Sequence analysis of the invariant T-cell receptor
Purified TCR Vα24 PCR amplicons obtained from first round PCR (as described above) were sequenced with a TCR constant α primer (5'-CTG TTG CTC TTG AAG TCC ATA G-3') using the Big DyeTM Terminator Cycle Sequence Ready Reaction Kit II (Applied Biosystems). Sequences were analyzed on a ABI Prism 310 Genetic Analyser (Applied Biosystems).
Differences in the percentage of NKT cells between healthy control individuals and RA patients and between peripheral blood and synovial fluid from RA patients were analyzed using the Mann–Whitney U-test. For comparisons between matched peripheral blood and synovial fluid samples, the Wilcoxon matched pairs signed rank test was used. P < 0.05 was considered statistically significant.
Frequency of Vα24+Vβ11+CD3+ natural killer T cells in rheumatoid arthritis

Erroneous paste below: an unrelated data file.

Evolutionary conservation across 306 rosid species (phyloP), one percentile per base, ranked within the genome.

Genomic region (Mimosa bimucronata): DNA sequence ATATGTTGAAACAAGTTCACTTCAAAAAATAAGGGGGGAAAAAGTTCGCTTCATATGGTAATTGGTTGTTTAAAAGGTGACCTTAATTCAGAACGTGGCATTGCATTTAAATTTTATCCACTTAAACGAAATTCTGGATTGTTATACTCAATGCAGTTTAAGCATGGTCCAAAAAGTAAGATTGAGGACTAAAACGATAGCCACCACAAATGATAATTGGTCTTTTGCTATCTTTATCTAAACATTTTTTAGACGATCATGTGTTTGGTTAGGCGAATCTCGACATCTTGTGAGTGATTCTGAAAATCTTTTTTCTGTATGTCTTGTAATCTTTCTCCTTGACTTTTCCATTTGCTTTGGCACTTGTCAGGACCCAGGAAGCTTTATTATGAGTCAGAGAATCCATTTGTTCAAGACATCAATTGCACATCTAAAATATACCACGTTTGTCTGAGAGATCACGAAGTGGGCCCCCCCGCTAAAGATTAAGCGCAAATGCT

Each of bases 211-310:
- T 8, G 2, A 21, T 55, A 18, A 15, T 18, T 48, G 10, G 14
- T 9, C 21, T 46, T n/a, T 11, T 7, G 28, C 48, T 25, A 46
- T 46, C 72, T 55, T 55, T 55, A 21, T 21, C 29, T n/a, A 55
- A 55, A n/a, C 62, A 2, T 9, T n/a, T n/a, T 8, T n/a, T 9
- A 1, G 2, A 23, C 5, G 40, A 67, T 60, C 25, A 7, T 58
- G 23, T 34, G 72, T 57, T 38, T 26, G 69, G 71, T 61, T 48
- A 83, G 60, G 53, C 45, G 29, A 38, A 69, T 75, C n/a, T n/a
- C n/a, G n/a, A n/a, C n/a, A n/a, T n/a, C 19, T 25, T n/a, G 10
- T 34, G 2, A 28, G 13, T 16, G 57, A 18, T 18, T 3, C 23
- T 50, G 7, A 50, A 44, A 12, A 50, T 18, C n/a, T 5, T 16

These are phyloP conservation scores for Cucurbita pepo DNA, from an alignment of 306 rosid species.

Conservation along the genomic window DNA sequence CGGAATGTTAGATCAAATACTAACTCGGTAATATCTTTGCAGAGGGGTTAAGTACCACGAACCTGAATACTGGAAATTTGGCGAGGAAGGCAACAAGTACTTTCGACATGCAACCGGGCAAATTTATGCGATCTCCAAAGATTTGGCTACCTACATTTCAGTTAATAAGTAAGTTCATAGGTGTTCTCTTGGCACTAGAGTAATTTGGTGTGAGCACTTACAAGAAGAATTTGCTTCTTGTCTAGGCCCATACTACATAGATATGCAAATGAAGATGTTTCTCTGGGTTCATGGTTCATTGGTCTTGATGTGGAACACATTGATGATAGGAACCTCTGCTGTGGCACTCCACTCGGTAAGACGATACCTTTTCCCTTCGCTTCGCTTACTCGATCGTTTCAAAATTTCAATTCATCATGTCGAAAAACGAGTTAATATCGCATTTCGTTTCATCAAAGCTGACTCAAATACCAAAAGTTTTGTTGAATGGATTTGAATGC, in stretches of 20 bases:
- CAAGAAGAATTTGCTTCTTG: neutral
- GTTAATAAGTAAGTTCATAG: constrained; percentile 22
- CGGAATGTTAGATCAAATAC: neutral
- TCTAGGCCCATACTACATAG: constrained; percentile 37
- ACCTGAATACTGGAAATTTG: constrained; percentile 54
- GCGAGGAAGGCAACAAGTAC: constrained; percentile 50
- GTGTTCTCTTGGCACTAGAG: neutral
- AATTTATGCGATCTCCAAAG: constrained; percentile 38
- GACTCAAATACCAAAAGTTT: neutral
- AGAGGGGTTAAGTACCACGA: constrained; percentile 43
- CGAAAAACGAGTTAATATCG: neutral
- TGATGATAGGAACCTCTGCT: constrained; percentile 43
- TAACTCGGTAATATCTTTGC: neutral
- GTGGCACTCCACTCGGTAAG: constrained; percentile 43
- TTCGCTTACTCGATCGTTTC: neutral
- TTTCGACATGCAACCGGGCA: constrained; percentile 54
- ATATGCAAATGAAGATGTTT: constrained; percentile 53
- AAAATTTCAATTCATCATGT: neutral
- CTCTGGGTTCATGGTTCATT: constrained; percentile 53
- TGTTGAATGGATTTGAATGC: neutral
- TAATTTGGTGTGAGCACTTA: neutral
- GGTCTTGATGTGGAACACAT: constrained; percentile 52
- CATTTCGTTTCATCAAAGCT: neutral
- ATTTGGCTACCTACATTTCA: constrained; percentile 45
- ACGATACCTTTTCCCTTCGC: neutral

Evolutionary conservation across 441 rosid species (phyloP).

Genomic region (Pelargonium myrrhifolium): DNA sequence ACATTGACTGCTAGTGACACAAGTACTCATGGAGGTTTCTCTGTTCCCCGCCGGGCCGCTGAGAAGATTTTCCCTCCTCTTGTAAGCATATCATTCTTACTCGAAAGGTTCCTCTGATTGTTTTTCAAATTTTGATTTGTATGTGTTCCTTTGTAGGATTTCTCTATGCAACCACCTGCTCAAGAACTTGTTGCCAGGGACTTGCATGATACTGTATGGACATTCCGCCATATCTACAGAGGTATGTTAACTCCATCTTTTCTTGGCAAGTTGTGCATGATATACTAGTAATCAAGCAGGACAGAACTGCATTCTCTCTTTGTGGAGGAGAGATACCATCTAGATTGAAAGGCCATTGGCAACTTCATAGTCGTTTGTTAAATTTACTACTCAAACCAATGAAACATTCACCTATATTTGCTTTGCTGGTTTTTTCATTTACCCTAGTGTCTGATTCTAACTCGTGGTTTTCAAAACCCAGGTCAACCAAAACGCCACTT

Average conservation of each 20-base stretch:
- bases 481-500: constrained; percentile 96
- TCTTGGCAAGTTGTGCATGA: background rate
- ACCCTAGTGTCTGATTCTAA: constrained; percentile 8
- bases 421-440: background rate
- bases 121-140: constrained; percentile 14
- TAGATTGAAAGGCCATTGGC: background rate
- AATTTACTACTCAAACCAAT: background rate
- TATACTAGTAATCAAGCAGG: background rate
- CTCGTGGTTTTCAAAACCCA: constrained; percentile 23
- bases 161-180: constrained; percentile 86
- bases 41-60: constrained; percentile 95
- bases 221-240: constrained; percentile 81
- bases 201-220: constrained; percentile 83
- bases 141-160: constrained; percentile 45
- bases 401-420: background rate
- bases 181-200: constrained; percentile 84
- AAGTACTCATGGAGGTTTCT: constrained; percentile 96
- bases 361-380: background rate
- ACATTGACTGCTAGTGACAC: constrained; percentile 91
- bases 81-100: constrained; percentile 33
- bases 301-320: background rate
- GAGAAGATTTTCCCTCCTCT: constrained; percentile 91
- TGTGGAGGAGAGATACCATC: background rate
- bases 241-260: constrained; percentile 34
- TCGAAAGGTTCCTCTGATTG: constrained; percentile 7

The frequency of Vα24+Vβ11+CD3+ NKT cells in PBMCs from RA patients and healthy control individuals was analyzed by flow cytometry (Fig. 2). Significantly fewer Vα24+Vβ11+CD3+ NKT cells were found in PBMCs from RA patients (0.03 ± 0.01%) than in healthy control individuals (0.11 ± 0.03%; P < 0.01). We simultaneously determined the NKT cell frequency in paired blood–synovial fluid samples from seven RA patients. Although a tendency toward a higher frequency was observed in the synovial fluid (0.08 ± 0.03%) as compared with the concordant PBMC samples (0.05 ± 0.02%), this finding could not be demonstrated for all patients. These data indicate that the NKT cell frequency is decreased in the blood of RA patients but not increased in synovial fluid as compared with blood from these patients.
Figure 2. Frequency of natural killer T (NKT) cells in rheumatoid arthritis (RA) patients and healthy control individuals. NKT cell frequency in freshly isolated peripheral blood (PB) mononuclear cells from 22 healthy control individuals and 23 RA patients, and in synovial fluid (SF) mononuclear cells from seven RA patients was determined by flow cytometry. Cells were stained with anti-Vα24, anti-Vβ11 and anti-CD3 monoclonal antibody. Error bars indicate the standard error of the mean. *P < 0.01.